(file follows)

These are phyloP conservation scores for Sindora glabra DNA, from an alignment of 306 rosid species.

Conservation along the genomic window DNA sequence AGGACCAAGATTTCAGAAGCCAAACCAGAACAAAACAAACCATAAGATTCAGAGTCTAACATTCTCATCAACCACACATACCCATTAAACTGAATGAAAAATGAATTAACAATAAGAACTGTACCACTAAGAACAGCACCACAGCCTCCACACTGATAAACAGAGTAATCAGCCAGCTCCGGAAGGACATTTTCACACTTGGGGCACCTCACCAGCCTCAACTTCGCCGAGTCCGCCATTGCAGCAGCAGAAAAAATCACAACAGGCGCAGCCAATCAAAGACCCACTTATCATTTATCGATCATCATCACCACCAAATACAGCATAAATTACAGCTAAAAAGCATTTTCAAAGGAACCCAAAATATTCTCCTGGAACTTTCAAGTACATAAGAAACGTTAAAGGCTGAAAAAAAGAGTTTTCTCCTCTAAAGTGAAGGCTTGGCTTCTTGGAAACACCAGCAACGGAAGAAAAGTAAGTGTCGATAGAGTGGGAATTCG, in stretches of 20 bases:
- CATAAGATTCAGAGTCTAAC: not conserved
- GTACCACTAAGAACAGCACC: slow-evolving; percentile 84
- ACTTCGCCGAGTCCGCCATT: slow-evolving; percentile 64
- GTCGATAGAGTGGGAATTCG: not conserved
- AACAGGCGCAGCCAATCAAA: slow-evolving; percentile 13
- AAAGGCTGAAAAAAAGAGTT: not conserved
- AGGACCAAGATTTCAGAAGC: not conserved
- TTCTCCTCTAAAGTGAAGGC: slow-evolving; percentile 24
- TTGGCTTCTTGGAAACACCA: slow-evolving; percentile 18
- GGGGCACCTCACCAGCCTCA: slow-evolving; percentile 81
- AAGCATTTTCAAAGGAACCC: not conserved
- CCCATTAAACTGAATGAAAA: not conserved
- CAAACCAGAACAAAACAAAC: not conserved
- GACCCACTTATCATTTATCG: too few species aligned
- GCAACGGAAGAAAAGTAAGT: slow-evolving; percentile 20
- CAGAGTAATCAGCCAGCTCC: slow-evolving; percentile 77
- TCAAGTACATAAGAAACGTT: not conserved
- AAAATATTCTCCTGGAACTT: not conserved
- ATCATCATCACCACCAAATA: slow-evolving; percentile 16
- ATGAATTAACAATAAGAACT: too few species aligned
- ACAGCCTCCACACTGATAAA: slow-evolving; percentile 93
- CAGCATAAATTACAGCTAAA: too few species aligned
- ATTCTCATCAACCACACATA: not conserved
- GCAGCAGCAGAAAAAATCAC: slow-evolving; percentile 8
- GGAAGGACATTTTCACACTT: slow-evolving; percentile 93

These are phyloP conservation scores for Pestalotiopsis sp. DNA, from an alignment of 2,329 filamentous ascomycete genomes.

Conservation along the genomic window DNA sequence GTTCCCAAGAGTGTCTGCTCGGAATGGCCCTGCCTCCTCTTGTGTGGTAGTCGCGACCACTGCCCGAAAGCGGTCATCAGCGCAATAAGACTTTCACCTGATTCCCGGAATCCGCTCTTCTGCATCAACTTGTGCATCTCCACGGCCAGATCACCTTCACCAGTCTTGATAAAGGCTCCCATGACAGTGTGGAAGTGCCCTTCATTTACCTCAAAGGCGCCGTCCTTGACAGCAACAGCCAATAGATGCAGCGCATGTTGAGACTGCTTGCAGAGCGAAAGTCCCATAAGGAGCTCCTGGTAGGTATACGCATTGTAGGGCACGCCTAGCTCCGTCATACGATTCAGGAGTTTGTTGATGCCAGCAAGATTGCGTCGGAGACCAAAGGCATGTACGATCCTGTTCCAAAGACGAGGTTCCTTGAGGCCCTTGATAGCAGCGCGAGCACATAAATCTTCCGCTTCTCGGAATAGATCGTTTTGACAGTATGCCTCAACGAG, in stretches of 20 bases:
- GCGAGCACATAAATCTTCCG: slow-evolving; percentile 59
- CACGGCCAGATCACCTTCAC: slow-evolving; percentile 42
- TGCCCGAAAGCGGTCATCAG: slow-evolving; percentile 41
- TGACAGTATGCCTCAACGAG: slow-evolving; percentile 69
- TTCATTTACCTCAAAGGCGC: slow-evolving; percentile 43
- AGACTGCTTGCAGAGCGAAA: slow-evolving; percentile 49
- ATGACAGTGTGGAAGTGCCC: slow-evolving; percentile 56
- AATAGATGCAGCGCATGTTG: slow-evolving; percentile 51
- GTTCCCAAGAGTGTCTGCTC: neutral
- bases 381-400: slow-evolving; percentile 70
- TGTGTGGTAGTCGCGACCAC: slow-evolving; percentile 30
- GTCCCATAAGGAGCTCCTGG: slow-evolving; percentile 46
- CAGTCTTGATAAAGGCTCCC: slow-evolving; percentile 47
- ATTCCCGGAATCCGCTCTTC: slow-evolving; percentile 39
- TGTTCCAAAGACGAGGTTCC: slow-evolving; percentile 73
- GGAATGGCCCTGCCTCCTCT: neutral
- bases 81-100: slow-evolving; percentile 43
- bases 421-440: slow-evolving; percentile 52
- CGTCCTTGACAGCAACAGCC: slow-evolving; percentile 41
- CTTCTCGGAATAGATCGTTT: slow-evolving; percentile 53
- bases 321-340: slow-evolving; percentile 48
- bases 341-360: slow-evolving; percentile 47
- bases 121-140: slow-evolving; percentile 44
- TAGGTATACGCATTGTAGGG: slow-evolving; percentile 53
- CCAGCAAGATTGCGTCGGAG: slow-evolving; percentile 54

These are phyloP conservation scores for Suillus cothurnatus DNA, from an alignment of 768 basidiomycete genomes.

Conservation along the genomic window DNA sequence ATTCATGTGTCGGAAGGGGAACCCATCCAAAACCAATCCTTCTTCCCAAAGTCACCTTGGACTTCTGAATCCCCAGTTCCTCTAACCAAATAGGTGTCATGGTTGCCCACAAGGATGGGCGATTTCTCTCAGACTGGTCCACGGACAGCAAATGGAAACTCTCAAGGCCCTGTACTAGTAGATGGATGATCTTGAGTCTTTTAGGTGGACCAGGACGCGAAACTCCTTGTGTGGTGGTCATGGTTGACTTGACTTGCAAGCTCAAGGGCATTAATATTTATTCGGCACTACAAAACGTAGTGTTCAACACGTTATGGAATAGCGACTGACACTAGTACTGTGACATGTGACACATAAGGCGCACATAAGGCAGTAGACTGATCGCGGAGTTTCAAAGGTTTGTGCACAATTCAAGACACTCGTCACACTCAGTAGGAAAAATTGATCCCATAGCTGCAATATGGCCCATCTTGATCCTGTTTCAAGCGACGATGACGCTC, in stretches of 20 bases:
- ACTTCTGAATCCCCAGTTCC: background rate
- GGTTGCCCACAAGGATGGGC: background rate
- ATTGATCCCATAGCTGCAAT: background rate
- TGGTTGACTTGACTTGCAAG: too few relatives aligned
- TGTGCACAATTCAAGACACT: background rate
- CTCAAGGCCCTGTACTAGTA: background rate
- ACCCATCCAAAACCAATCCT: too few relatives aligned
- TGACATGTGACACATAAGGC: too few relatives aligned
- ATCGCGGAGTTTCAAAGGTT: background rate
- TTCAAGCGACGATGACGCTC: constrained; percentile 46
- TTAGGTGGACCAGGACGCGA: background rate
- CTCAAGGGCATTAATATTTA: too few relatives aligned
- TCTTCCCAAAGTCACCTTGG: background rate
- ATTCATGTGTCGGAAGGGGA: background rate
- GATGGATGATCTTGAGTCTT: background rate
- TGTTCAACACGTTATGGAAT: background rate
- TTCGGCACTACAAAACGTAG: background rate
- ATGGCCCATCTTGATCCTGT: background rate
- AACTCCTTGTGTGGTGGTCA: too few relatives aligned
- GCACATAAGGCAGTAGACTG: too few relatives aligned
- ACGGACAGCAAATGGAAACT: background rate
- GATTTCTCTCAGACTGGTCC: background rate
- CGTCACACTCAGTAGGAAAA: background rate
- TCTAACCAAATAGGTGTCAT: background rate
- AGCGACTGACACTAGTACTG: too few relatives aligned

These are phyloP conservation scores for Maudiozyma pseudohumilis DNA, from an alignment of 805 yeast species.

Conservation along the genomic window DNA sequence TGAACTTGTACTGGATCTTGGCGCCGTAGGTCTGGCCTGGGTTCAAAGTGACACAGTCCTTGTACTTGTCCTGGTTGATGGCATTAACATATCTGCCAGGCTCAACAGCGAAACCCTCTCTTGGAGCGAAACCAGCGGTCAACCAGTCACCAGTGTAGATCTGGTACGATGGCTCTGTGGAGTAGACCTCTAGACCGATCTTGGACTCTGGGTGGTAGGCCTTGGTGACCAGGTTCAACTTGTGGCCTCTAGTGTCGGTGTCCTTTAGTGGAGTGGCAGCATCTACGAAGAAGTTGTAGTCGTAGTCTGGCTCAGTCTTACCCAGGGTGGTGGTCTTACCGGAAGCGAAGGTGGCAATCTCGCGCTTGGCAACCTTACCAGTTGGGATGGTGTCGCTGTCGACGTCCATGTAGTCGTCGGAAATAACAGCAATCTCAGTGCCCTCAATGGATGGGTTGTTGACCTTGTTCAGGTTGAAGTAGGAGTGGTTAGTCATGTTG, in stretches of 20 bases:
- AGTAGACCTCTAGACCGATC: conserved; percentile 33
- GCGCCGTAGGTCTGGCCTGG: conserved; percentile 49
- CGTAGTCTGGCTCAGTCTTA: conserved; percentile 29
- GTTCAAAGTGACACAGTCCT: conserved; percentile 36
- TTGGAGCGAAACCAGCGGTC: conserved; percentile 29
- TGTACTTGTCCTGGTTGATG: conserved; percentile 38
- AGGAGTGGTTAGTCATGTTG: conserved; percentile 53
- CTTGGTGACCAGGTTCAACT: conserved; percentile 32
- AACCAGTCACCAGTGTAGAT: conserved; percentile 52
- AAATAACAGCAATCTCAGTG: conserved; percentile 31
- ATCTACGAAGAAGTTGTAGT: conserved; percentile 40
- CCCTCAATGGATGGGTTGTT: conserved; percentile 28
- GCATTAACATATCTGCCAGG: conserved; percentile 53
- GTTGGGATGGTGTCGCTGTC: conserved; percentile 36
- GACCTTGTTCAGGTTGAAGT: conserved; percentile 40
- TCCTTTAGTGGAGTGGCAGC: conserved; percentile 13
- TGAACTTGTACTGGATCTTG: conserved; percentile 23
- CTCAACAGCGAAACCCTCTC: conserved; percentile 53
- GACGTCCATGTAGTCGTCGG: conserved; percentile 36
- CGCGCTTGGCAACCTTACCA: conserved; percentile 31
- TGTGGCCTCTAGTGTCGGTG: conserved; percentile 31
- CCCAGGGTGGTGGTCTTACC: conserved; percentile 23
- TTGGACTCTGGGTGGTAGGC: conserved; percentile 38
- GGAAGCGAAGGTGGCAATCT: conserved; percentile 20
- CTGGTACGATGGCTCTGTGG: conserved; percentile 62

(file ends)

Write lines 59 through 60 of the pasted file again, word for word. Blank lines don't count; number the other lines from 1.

- ATTGATCCCATAGCTGCAAT: background rate
- TGGTTGACTTGACTTGCAAG: too few relatives aligned